As the expansion of the Internet and the digital formatting of all kinds of creative works move us further into the information age, intellectual property issues have become paramount. Computer programs costing thousands of research dollars are now copied in an instant. People who would recoil at the thought of stealing cars, computers, or VCRs regularly steal software or copy their favorite music from a friend's CD. Since the Web has no national boundaries, these issues are international concerns. The contributors-philosophers, (...)
     
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  34.  10
    Emotional Intelligence: Elias, Foucault, and the Reflexive Emotional Self.Jason Hughes - 2010 - Foucault Studies 8:28-52.
    Over the last decade and a half there has emerged growing interest in the concept of “emotional intelligence” (henceforth EI), particularly within literature relating to occupational psychology, leadership, human resource management, and training. This paper considers the rise of EI as a managerial discourse and seeks to make sense of it, first in relation to existing accounts of emotion at work, and subsequently through utilising the analytical possibilities presented by the work of Norbert Elias and Michel Foucault. The case of (...)
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  35. Time and Crime: Which Cold-Case Investigations Should Be Reheated.Jonathan A. Hughes & Monique Jonas - 2015 - Criminal Justice Ethics 34 (1):18-41.
    Advances in forensic techniques have expanded the temporal horizon of criminal investigations, facilitating investigation of historic crimes that would previously have been considered unsolvable. Public enthusiasm for pursuing historic crimes is exemplified by recent high-profile trials of celebrities accused of historic sexual offences. These circumstances give new urgency to the question of how we should decide which historic offences to investigate. A satisfactory answer must take into account the ways in which the passage of time can erode the benefits of (...)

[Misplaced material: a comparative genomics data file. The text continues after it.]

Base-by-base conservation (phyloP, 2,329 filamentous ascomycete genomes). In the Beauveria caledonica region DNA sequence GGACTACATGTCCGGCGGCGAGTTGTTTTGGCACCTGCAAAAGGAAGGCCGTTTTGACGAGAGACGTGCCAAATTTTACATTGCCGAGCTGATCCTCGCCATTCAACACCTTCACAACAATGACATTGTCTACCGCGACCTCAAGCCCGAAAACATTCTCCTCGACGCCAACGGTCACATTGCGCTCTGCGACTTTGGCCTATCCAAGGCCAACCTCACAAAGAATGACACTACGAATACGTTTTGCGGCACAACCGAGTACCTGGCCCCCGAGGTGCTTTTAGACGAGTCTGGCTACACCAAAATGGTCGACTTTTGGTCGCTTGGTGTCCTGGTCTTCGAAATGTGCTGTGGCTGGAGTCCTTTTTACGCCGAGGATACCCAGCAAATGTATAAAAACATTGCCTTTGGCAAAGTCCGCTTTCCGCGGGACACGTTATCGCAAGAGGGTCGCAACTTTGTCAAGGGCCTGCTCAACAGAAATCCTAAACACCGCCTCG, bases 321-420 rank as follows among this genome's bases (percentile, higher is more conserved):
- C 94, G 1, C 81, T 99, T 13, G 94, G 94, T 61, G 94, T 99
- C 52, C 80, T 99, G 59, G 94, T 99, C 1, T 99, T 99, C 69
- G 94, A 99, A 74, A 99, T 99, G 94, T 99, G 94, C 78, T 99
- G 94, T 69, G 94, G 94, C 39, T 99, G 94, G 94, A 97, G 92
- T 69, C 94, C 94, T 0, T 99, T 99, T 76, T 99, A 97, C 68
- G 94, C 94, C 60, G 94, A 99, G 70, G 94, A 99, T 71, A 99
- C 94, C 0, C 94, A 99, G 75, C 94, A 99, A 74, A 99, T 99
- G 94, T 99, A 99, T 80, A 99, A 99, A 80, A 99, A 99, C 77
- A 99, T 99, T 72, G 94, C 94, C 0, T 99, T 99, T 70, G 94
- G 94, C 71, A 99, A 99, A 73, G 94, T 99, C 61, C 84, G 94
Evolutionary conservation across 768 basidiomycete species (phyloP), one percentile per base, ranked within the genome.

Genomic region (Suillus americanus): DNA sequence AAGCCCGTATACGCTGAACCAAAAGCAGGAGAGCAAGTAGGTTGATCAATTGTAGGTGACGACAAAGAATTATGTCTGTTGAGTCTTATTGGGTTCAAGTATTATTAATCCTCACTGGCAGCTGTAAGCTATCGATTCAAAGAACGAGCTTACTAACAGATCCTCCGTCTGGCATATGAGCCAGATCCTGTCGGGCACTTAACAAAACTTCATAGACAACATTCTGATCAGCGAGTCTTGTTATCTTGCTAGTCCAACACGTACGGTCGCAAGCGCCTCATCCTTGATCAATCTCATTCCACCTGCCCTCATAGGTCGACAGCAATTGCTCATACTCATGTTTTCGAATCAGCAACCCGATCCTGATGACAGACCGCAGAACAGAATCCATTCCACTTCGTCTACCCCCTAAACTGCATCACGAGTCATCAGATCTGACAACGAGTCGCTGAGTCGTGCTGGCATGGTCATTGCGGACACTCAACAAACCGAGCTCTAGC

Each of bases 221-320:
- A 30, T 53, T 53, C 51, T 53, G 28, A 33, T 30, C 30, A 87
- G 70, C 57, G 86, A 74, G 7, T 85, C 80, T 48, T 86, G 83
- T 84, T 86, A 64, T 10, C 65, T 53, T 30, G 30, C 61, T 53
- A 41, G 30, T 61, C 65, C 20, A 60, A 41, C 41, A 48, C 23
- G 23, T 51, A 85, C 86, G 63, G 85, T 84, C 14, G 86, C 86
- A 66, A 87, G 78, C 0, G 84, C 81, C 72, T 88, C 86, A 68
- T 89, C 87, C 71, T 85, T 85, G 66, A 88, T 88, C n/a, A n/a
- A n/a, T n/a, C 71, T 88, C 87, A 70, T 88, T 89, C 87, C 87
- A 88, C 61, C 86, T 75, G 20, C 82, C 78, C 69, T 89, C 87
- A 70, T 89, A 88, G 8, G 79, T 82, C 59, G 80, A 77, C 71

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  36.  14
    Facilitation and Interference in Naming: A Consequence of the Same Learning Process?Julie W. Hughes & Tatiana T. Schnur - 2017 - Cognition 165:61-72.
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  37.  15
    Balancing Cultural Diversity and Social Cohesion in Education: The Potential of Shared Education in Divided Contexts.Rebecca Loader & Joanne Hughes - 2017 - British Journal of Educational Studies 65 (1):3-25.
  38. Beyond “Real Boys” and Back to Parental Obligations.James Hughes - 2005 - American Journal of Bioethics 5 (3):61-62.
    Learning to see the continuity between our everyday decision-making and our decision-making around new biotechnologies is key to acclimatizing to our enhanced future. By excavating this decision-making, Singh helps us see that Ritalin isn’t really that big a deal and helps dispel what Malcolm Gladwell (1999) noted as the “strange inversion of moral responsibility” encouraged by books like ‘Ritalin Nation’ and ‘Running on Ritalin,’ whose authors “seek to make those parents and physicians trying to help children with A.D.H.D. feel guilty (...)